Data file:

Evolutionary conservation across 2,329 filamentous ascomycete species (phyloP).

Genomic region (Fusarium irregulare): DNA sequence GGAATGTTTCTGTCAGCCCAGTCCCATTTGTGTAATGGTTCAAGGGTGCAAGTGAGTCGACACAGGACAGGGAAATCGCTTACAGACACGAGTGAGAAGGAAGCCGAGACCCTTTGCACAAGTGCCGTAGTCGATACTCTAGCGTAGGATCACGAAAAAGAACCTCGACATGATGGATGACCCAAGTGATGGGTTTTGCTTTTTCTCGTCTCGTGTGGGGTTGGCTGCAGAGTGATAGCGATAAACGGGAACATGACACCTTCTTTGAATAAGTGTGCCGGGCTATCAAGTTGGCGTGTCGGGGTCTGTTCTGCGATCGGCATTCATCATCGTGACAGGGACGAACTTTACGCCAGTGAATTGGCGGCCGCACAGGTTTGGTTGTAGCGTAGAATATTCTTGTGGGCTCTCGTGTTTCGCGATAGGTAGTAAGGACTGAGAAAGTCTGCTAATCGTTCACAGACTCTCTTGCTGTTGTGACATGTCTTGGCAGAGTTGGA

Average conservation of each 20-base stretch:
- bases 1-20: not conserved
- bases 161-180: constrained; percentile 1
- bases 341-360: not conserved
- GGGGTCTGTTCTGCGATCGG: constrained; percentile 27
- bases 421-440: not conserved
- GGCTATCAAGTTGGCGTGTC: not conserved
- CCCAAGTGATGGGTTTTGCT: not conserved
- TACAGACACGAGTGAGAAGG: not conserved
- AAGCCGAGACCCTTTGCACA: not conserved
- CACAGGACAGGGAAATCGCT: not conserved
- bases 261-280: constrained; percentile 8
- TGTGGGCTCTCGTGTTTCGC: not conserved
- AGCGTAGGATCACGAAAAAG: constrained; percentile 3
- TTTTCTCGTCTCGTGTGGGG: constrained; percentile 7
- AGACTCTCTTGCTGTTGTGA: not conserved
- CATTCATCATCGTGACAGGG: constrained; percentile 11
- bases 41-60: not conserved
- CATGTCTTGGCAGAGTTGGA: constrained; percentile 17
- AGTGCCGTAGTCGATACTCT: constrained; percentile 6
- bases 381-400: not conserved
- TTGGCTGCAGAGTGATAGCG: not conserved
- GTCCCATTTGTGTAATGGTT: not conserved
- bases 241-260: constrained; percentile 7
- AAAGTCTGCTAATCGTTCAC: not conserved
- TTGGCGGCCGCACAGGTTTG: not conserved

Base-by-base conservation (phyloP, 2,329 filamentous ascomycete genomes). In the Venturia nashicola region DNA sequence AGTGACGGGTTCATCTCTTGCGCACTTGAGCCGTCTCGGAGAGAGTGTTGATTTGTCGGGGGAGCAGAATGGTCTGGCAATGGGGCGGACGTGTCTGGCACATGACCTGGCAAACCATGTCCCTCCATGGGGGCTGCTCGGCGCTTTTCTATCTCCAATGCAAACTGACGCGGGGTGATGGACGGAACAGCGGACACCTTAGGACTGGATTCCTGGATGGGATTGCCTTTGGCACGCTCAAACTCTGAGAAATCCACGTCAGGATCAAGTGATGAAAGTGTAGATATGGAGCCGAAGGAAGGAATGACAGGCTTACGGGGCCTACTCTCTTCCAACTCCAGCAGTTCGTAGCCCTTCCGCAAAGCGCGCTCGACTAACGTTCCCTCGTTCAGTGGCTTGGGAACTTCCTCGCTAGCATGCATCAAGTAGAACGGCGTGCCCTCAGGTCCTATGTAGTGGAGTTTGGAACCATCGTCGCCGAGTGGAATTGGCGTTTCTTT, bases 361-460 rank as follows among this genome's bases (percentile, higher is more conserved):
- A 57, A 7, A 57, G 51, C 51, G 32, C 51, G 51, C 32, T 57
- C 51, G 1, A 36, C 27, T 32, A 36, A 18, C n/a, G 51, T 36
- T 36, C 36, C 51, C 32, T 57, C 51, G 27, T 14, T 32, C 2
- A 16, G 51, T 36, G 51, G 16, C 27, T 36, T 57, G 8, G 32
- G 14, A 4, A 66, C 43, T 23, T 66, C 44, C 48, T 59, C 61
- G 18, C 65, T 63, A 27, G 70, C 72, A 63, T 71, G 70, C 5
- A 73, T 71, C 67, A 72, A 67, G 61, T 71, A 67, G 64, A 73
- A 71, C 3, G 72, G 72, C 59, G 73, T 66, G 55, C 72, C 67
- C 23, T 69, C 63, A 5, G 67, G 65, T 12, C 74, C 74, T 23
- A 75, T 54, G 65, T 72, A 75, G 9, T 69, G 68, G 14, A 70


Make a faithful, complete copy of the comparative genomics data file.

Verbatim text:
Evolutionary conservation across 2,329 filamentous ascomycete species (phyloP).

Genomic region (Fusarium irregulare): DNA sequence GGAATGTTTCTGTCAGCCCAGTCCCATTTGTGTAATGGTTCAAGGGTGCAAGTGAGTCGACACAGGACAGGGAAATCGCTTACAGACACGAGTGAGAAGGAAGCCGAGACCCTTTGCACAAGTGCCGTAGTCGATACTCTAGCGTAGGATCACGAAAAAGAACCTCGACATGATGGATGACCCAAGTGATGGGTTTTGCTTTTTCTCGTCTCGTGTGGGGTTGGCTGCAGAGTGATAGCGATAAACGGGAACATGACACCTTCTTTGAATAAGTGTGCCGGGCTATCAAGTTGGCGTGTCGGGGTCTGTTCTGCGATCGGCATTCATCATCGTGACAGGGACGAACTTTACGCCAGTGAATTGGCGGCCGCACAGGTTTGGTTGTAGCGTAGAATATTCTTGTGGGCTCTCGTGTTTCGCGATAGGTAGTAAGGACTGAGAAAGTCTGCTAATCGTTCACAGACTCTCTTGCTGTTGTGACATGTCTTGGCAGAGTTGGA

Average conservation of each 20-base stretch:
- bases 1-20: not conserved
- bases 161-180: constrained; percentile 1
- bases 341-360: not conserved
- GGGGTCTGTTCTGCGATCGG: constrained; percentile 27
- bases 421-440: not conserved
- GGCTATCAAGTTGGCGTGTC: not conserved
- CCCAAGTGATGGGTTTTGCT: not conserved
- TACAGACACGAGTGAGAAGG: not conserved
- AAGCCGAGACCCTTTGCACA: not conserved
- CACAGGACAGGGAAATCGCT: not conserved
- bases 261-280: constrained; percentile 8
- TGTGGGCTCTCGTGTTTCGC: not conserved
- AGCGTAGGATCACGAAAAAG: constrained; percentile 3
- TTTTCTCGTCTCGTGTGGGG: constrained; percentile 7
- AGACTCTCTTGCTGTTGTGA: not conserved
- CATTCATCATCGTGACAGGG: constrained; percentile 11
- bases 41-60: not conserved
- CATGTCTTGGCAGAGTTGGA: constrained; percentile 17
- AGTGCCGTAGTCGATACTCT: constrained; percentile 6
- bases 381-400: not conserved
- TTGGCTGCAGAGTGATAGCG: not conserved
- GTCCCATTTGTGTAATGGTT: not conserved
- bases 241-260: constrained; percentile 7
- AAAGTCTGCTAATCGTTCAC: not conserved
- TTGGCGGCCGCACAGGTTTG: not conserved

Base-by-base conservation (phyloP, 2,329 filamentous ascomycete genomes). In the Venturia nashicola region DNA sequence AGTGACGGGTTCATCTCTTGCGCACTTGAGCCGTCTCGGAGAGAGTGTTGATTTGTCGGGGGAGCAGAATGGTCTGGCAATGGGGCGGACGTGTCTGGCACATGACCTGGCAAACCATGTCCCTCCATGGGGGCTGCTCGGCGCTTTTCTATCTCCAATGCAAACTGACGCGGGGTGATGGACGGAACAGCGGACACCTTAGGACTGGATTCCTGGATGGGATTGCCTTTGGCACGCTCAAACTCTGAGAAATCCACGTCAGGATCAAGTGATGAAAGTGTAGATATGGAGCCGAAGGAAGGAATGACAGGCTTACGGGGCCTACTCTCTTCCAACTCCAGCAGTTCGTAGCCCTTCCGCAAAGCGCGCTCGACTAACGTTCCCTCGTTCAGTGGCTTGGGAACTTCCTCGCTAGCATGCATCAAGTAGAACGGCGTGCCCTCAGGTCCTATGTAGTGGAGTTTGGAACCATCGTCGCCGAGTGGAATTGGCGTTTCTTT, bases 361-460 rank as follows among this genome's bases (percentile, higher is more conserved):
- A 57, A 7, A 57, G 51, C 51, G 32, C 51, G 51, C 32, T 57
- C 51, G 1, A 36, C 27, T 32, A 36, A 18, C n/a, G 51, T 36
- T 36, C 36, C 51, C 32, T 57, C 51, G 27, T 14, T 32, C 2
- A 16, G 51, T 36, G 51, G 16, C 27, T 36, T 57, G 8, G 32
- G 14, A 4, A 66, C 43, T 23, T 66, C 44, C 48, T 59, C 61
- G 18, C 65, T 63, A 27, G 70, C 72, A 63, T 71, G 70, C 5
- A 73, T 71, C 67, A 72, A 67, G 61, T 71, A 67, G 64, A 73
- A 71, C 3, G 72, G 72, C 59, G 73, T 66, G 55, C 72, C 67
- C 23, T 69, C 63, A 5, G 67, G 65, T 12, C 74, C 74, T 23
- A 75, T 54, G 65, T 72, A 75, G 9, T 69, G 68, G 14, A 70